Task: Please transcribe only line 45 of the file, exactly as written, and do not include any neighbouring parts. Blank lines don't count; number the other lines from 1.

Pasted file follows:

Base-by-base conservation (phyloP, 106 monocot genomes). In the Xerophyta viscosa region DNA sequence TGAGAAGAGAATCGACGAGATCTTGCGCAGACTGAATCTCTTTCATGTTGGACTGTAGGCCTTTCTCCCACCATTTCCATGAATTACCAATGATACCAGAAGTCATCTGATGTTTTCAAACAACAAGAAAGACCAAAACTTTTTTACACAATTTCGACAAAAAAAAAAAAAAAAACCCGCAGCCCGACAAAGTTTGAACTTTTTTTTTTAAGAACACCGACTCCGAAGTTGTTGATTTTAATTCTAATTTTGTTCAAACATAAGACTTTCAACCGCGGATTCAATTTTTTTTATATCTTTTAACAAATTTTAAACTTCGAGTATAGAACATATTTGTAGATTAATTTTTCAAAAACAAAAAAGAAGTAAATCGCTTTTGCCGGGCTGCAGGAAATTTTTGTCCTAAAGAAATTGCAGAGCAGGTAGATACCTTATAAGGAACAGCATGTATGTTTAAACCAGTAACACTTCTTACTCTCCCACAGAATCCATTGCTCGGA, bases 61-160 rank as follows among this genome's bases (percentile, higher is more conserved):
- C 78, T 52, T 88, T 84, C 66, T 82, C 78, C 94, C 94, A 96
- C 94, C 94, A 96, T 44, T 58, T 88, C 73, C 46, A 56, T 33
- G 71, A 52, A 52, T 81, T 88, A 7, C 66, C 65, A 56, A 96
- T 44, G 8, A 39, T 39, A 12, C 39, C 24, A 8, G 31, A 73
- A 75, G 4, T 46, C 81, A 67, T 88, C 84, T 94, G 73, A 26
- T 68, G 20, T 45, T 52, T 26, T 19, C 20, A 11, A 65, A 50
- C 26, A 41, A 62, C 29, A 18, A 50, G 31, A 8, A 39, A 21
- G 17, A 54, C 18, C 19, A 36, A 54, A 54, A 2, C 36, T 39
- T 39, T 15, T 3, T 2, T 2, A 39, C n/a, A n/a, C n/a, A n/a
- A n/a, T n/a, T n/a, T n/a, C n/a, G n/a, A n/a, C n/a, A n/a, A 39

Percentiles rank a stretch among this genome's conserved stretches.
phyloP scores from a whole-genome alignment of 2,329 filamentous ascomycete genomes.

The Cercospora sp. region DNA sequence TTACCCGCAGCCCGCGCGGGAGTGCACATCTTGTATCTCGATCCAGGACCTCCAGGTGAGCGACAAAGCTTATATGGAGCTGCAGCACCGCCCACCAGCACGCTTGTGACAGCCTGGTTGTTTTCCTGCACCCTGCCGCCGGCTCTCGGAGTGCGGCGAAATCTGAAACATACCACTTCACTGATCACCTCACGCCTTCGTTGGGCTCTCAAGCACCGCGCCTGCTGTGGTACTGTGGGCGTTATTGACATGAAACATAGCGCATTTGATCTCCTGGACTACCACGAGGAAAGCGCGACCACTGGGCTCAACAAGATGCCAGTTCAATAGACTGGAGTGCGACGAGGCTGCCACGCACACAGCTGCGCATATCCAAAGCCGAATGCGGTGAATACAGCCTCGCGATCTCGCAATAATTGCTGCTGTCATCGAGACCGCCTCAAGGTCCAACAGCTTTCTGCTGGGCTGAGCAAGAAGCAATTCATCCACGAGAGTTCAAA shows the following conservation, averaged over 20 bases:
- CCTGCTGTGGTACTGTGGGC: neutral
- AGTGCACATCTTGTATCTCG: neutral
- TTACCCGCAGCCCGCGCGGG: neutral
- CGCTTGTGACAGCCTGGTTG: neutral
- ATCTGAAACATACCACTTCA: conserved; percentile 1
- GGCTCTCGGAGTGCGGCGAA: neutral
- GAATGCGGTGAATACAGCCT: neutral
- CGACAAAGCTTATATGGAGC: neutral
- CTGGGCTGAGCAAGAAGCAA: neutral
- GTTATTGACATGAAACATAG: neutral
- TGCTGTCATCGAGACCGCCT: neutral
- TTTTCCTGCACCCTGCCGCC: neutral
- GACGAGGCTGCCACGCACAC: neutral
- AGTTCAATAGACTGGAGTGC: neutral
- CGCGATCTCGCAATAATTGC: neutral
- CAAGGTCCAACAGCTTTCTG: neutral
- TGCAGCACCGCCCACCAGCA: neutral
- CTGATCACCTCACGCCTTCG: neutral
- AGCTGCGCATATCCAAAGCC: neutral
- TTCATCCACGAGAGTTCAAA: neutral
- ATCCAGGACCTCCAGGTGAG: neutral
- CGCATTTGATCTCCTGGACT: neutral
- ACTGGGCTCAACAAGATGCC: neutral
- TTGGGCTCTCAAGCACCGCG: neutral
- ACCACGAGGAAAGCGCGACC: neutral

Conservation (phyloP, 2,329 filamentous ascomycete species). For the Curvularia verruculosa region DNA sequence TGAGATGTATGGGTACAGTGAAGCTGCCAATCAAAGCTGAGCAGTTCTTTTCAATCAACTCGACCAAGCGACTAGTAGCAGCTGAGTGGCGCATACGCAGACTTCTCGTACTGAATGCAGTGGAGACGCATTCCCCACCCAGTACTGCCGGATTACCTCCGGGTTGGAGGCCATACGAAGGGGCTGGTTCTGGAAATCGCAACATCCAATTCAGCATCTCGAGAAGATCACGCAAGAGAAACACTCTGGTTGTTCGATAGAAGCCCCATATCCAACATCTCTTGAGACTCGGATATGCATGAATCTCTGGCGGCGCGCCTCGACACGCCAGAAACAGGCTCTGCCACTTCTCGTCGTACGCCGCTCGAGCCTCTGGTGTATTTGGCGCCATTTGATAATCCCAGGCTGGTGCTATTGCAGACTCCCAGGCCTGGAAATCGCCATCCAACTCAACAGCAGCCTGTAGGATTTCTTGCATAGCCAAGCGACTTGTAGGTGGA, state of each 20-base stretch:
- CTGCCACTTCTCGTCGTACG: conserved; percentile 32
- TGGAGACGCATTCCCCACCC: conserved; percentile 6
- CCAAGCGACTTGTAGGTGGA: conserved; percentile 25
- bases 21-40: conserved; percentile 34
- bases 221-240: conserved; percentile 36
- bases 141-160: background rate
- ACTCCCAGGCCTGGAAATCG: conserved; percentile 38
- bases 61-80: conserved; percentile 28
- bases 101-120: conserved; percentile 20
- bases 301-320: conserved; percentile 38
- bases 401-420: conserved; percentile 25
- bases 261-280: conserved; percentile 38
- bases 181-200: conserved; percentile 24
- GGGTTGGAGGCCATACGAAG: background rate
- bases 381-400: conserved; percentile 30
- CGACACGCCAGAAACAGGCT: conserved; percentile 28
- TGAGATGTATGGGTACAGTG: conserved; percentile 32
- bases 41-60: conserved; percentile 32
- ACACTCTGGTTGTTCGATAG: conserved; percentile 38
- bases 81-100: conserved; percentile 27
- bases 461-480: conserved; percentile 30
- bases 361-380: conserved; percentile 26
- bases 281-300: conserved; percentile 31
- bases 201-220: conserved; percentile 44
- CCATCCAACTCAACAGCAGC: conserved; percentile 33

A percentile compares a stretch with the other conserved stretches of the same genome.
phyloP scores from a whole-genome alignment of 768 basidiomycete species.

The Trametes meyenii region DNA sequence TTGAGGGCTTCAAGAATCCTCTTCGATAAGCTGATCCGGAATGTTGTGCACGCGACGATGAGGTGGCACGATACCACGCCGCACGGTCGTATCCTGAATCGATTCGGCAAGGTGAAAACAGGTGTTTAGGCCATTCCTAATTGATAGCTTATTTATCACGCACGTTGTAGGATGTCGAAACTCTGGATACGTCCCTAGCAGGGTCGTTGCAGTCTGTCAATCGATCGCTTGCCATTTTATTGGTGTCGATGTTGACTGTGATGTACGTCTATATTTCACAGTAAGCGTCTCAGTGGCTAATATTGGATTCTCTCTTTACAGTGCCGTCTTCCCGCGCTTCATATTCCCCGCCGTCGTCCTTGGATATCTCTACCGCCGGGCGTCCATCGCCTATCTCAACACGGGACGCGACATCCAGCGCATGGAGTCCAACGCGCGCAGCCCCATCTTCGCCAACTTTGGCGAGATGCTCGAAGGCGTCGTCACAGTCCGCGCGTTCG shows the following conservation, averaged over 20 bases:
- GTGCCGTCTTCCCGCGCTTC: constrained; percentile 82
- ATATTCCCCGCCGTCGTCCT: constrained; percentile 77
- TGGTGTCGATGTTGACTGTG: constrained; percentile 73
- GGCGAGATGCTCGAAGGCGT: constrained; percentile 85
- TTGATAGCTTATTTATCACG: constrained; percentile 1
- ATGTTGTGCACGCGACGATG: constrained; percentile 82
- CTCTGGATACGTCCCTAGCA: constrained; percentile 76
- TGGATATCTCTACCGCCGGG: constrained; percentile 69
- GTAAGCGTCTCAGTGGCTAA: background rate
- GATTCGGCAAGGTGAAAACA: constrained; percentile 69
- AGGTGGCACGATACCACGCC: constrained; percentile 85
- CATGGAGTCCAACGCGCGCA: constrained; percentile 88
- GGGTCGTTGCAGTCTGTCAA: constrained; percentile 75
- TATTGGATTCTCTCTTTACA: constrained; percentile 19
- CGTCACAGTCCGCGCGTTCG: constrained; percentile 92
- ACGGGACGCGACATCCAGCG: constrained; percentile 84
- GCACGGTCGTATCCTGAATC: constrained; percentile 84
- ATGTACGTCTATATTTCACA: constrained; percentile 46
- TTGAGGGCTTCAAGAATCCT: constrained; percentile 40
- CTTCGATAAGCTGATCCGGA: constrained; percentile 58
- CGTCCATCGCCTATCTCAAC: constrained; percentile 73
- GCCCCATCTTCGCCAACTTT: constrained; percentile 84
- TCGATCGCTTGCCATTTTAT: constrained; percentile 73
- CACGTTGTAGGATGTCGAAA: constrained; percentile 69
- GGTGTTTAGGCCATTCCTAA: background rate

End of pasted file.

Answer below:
- bases 221-240: conserved; percentile 36